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Wednesday, October 22, 2014

Retirement Calculations – Part I

Posted by Tim Stobbs on February 9, 2009

Ok, it’s been close to a year since I sat down and crunched numbers on my early retirement plan.  I’ve done a rough update, but I’m fairly curious where the numbers are now.  So I’m going to run them again.  Do to the length of this posts there will be no Green Spot this week. So with out further preamble let’s get started.

First off we need to figure out my baseline spending, or what I think I’ll be spending during my retirement years.  In some ways this is fairly easy: current spending – mortgage (because I’m going to have it paid off) – work expenses.  So it looks like this: $3040 – $1020 (principle and interest only) – $77 (gas and parking) = $1943/month.  To make things easy I’m just rounding up to $2000/month or $24,000/year.  In general I’m expecting my lifestyle to stay fairly close to what I do now, granted the kids will be mostly out the door at 45, but I’m just assuming my spending on them will just roll into my hobbies spending (currently about $160/month).  I’m also assuming that being retired that I won’t be saving for my RRSP or pension or the kid’s RESPs anymore.

Yet, I need to add a few items to $24,000/year figure.  First off I’m going to assume $1000/year in house maintenance and $1000/year in car depreciation and $1000/year in medical costs.  So in total I’ll need $27,000/year.

Now I’m going to make one other assumption that could put things in a little doubt, because I’m not sure if I can do it.  I’m going to assume I’m a very clever guy and managed to balance my RRSP’s and TFSA’s and taxable accounts to pay no income tax.  The reality is this could take some work, but given my low income requirements it is entirely possible.  Basic tax deduction is $10, 320 per person, so with a clean income split via spousal RRSP and pension spliting that totals $20,640, which leaves $6360/year to come out of our TFSA accounts to pay no tax.  With TFSA contribution room of $5000 x 2 x 14 year = $140,000.  So that $6360 represents a required yield of 4.5% which is fairly realistic.

Then to make things interesting I’m putting on an extra requirement of my travel fund of $3000/year from age 45 to 75.  So that’s another $90,000 or so in savings required if you do the math.  Yet if I look at it from a cash flow point of view at a 4% rate of return I need about $75,000 to generate $3000 a year.  So I have two ways I could deal with this.  Either simulate the larger draw on my savings during the first 30 years or just take off the extra off the top.  I think for this exercise I’m going to do extra draw on my savings.  It makes things more complex, but what the hell.

Oh, some general notes on this series of posts.  All values are in 2009 dollars, so to achieve that I use real returns (which are just your normal return minus inflation), so all the return % may look low.

So how much am I going to have at 45?  Well that we will calculate as I walk through my phases over the next few days and some other sources (OAS and CPP).  Then on Friday I’ll run the numbers to see if this still looks like a good idea or what changes I need to make to my savings to have it happen.

Comments

36 Responses to “Retirement Calculations – Part I”
  1. If you can cover the travel expenses with a sustainable withdrawal rate it would be nice to be able to keep using that cash for other things afterwards (maybe higher medical costs at that point?). Of course you’ll always be able to find a reason that you could use another $10-20,000 in your portfolio.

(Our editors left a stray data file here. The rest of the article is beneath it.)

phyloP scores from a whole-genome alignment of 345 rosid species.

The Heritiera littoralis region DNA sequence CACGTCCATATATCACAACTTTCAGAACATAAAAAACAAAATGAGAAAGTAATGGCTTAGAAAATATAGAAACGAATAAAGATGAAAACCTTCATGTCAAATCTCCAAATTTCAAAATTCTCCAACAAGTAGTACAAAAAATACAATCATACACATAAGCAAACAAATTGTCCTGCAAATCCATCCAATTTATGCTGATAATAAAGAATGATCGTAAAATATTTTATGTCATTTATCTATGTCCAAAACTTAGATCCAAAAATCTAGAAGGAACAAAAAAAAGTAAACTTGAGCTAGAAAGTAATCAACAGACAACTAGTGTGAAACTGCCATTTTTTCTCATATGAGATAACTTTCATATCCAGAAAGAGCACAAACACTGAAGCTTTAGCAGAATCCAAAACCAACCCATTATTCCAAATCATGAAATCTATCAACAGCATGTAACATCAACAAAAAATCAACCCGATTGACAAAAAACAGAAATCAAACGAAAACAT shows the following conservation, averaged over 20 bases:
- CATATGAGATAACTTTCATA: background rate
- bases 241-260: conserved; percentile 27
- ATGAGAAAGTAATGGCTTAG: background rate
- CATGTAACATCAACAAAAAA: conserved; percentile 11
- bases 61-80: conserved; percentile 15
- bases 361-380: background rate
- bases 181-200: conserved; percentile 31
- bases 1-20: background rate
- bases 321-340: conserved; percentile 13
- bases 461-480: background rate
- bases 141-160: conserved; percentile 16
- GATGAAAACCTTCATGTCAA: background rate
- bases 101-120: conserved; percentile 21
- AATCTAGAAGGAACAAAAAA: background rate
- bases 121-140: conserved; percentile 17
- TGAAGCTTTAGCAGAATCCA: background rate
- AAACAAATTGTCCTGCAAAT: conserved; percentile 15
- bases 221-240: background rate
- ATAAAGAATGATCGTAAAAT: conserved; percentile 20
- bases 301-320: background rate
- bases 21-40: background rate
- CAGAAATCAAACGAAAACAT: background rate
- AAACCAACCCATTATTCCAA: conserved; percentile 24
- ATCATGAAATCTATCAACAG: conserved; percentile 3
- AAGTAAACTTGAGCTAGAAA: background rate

2. Fascinating! This is just the sort of information I love to read about! The fact that you’re in Canada makes it all the sweeter (and more relevant)!

  3. Mintycake says:

    Great post but isn’t $3000 a year a little low for two people to travel? I guess it depends on what kind of travel you are doing. For example, a hotel room in Europe is going to cost about $250 per night…that would drive up costs considerably! Also $1000 in house maintenance is a little low IMHO…we just got a new furnace that cost over $5000, our roof was really expensive, new washer and dryer will cost us $2500, our new living room window alone as $1500…and that’s just one thing per year (Maybe I’m jaded on this point because it seems like every year since I moved into my house we’ve had to do some major reno/replacement).

  4. Adam says:

    They say 1% of your homes value per year for maintenance etc.

    for me that amounts to about 6K a year. I do a lot of work myself which reduces that number, but I can easily see it eating that much up per year with a roof here and a leak there and an appliance over there…

  5. Canadian Dream says:

    SP,

    I agree that keeping the extra cash for potential medical is preferred.

    Mintycake,

    $3000 was picked as an average amount. Some years it’s going to be higher and other years there may not be any travel. House maintenance number is partly based on the fact I’m planning on building a ecohouse when I pull the plug so I will be living in new housing. Depending on the age of your house you should adjust that number upwards.

    Adam,

    1% strikes me as excessive over a long term average. As I mentioned it depends on the house age some what.

    Tim

  6. Adam says:

    Canadian Dream:

    I agree, some years I get away with near nothing and others I spend 2%. Very much dependent on the age of the home.

    Is downsizing your home part of your plan at all? With no kids etc, could you not sell your family home and move into a lower maintenance condo and realize some of the capital sitting tied up in a larger detached home?

    I know I plan on downsizing as our home is far to large for our needs in retirement.

  7. Canadian Dream says: